Good Monday morning to ya'll and come on in and have a cup of coffee. I'm on number 2 and planning to drink at least 1 more before I have to make another pot. Just a tad addicted, I think. Yesterday was a rainy, dreary day and it got me to thinking about how I would have filled those hours in the "olden days." I would have probably played with my paper dolls.
Paper dolls? Most of my young friends would have no idea what I am talking about so let me tell you. As soon as I was old enough to handle paper without chewing it. tasting it or tearing it up, I played with paper dolls. These were dolls made out of paper which you cut out and then cut out the clothes to go with it and you dressed, undressed and changed outfits, and lived in an imaginary world with these paper images for hours on end. This is a link to a history of paper dolls and is an accurate account of those dolls I played with for hours and hours: http://www.opdag.com/History.html.
One of my favorites was Betsy McCall! Yep, the McCalls magazine which is still in publication but way back then on the last page was a paper doll named Betsy and several outfits for you to cut out and dress her. The doll was always the same so each month I usually just cut out the clothes for I had the doll but just in case she got hurt (torn), I would cut out extras to keep on hand. She was the little girl of the 1950s and I wanted clothes which looked just like hers and guess what? Mama would make them for me! There were also Betsy McCall dress patterns for the home sewer and Betsy McCall dolls and Betsy McCall lots of stuff. She was the model for little girls and may I add, a good one.
Some of the comic books had paper dolls also and these would look like teens. They had boobs, a waist and long legs and my 2 favorites were Betty and Veronica from the Archie comics. These I would cut out and then place the doll on a piece of notebook paper and trace around them to make my own clothes for them. I would color them, cut them out and play and play. This was my first and last career in clothes designing but I was pretty good.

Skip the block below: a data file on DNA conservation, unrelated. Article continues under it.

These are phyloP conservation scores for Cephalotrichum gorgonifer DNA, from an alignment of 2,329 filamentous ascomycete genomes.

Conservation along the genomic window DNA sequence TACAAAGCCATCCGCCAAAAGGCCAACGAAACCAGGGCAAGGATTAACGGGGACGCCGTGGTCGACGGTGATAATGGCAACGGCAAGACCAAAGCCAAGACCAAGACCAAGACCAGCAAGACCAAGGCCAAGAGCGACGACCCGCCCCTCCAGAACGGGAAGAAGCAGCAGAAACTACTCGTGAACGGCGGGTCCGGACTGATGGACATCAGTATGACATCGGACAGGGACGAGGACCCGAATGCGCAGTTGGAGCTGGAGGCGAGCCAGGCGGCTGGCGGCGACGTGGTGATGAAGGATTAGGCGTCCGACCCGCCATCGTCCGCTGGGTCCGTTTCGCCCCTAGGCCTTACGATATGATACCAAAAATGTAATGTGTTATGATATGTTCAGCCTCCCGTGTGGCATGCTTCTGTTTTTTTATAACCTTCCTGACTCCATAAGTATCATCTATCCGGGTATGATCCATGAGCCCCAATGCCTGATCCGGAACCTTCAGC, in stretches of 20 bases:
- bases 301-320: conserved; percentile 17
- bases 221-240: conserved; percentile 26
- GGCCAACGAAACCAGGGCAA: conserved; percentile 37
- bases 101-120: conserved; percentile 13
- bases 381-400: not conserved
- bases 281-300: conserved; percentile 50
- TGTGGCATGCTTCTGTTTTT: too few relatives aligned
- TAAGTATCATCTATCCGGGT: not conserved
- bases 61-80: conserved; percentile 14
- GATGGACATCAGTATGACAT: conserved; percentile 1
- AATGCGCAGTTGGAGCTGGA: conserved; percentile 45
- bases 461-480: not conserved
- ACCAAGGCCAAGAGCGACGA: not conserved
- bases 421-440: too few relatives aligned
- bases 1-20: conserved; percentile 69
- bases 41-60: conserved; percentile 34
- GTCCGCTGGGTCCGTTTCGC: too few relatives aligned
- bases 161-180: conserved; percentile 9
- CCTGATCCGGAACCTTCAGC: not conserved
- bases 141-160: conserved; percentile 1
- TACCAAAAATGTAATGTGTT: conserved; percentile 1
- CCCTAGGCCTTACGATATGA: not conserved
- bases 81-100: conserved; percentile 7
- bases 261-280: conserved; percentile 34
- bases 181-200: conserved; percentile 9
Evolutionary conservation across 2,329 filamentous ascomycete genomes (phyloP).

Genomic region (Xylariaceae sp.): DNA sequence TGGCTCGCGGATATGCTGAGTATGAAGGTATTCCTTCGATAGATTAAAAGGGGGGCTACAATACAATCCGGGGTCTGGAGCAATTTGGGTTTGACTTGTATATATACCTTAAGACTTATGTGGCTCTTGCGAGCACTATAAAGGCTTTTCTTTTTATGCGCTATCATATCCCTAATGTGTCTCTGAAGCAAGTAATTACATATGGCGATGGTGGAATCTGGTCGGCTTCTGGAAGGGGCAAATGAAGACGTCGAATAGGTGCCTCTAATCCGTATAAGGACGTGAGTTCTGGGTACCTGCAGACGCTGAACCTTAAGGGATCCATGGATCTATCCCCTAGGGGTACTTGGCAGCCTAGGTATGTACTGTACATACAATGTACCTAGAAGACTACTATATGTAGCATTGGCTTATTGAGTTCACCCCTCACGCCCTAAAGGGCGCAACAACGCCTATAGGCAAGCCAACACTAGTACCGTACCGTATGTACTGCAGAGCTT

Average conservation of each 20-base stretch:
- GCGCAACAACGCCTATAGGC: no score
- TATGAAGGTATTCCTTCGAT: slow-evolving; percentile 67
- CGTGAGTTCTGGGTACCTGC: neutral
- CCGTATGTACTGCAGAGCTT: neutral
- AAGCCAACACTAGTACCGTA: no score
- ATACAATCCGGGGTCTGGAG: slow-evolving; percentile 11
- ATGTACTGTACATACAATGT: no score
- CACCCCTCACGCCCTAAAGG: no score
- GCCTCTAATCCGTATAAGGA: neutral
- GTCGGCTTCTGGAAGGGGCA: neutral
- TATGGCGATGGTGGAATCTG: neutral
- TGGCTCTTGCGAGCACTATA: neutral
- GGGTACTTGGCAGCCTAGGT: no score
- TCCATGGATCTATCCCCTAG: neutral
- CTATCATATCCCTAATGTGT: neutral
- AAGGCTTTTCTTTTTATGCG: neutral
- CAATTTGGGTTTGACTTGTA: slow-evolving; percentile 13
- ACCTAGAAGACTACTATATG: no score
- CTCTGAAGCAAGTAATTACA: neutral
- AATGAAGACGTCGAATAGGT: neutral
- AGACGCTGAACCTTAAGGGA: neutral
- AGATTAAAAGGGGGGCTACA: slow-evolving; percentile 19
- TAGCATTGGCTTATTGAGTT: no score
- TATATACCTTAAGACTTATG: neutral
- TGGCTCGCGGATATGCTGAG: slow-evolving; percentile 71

It was fun to create a house for my dolls out of boxes. Mama taught me how to make tables, chairs, beds and other furniture using the wallpaper samples from the sample book from Sears and Roebuck. I would make a car from a small shoe box and would have a great time imagining a world in which I thought I would live some day. Mama also would make me a doll cradle from and empy oatmeal box and here is the link: http://tinyurl.com/8n9ge2. Your little girl would like it I'm sure.
There was a fly in the ointment however for I had a little brother named Arvin who didn't like to play by himself. We had a younger brother, Sam, but he was satisfied to play alone and Arvin would get bored and begin to pester us. He would pretend he wanted to be the driver for my paper dolls in their shoe box car and drive them just right and then a grin came accross his face and he would drag that box a fast as his chubbly little legs would carry him, sling it around and holler, "Car wreck" and throw the paper dolls out. Pretending they were hurt, he would tear off arms, legs and heads while I screamed for mama and cried loudly. Of course this was music to his ears and he would laugh and run..
He was pretty good about waiting until I was using my "free" paper dolls from Sears and Roebuck. We would cut out the models in the catalogue and play with them Now Montgomery Ward's catalogue was the pits for they would not show the entire person. They didn't show all the legs - cut them off just below the knees, so needless to say we didn't care for that. Sears was the best.
I kinda feel sorry for the girls today for their dolls have to drink, wet, cry and be fed. This means they have to have batteries and you have to tend to them and takes very little imagination to enjoy. That is the world we live in now - takes very little imagination. Kinda sad.
The Georgia Peach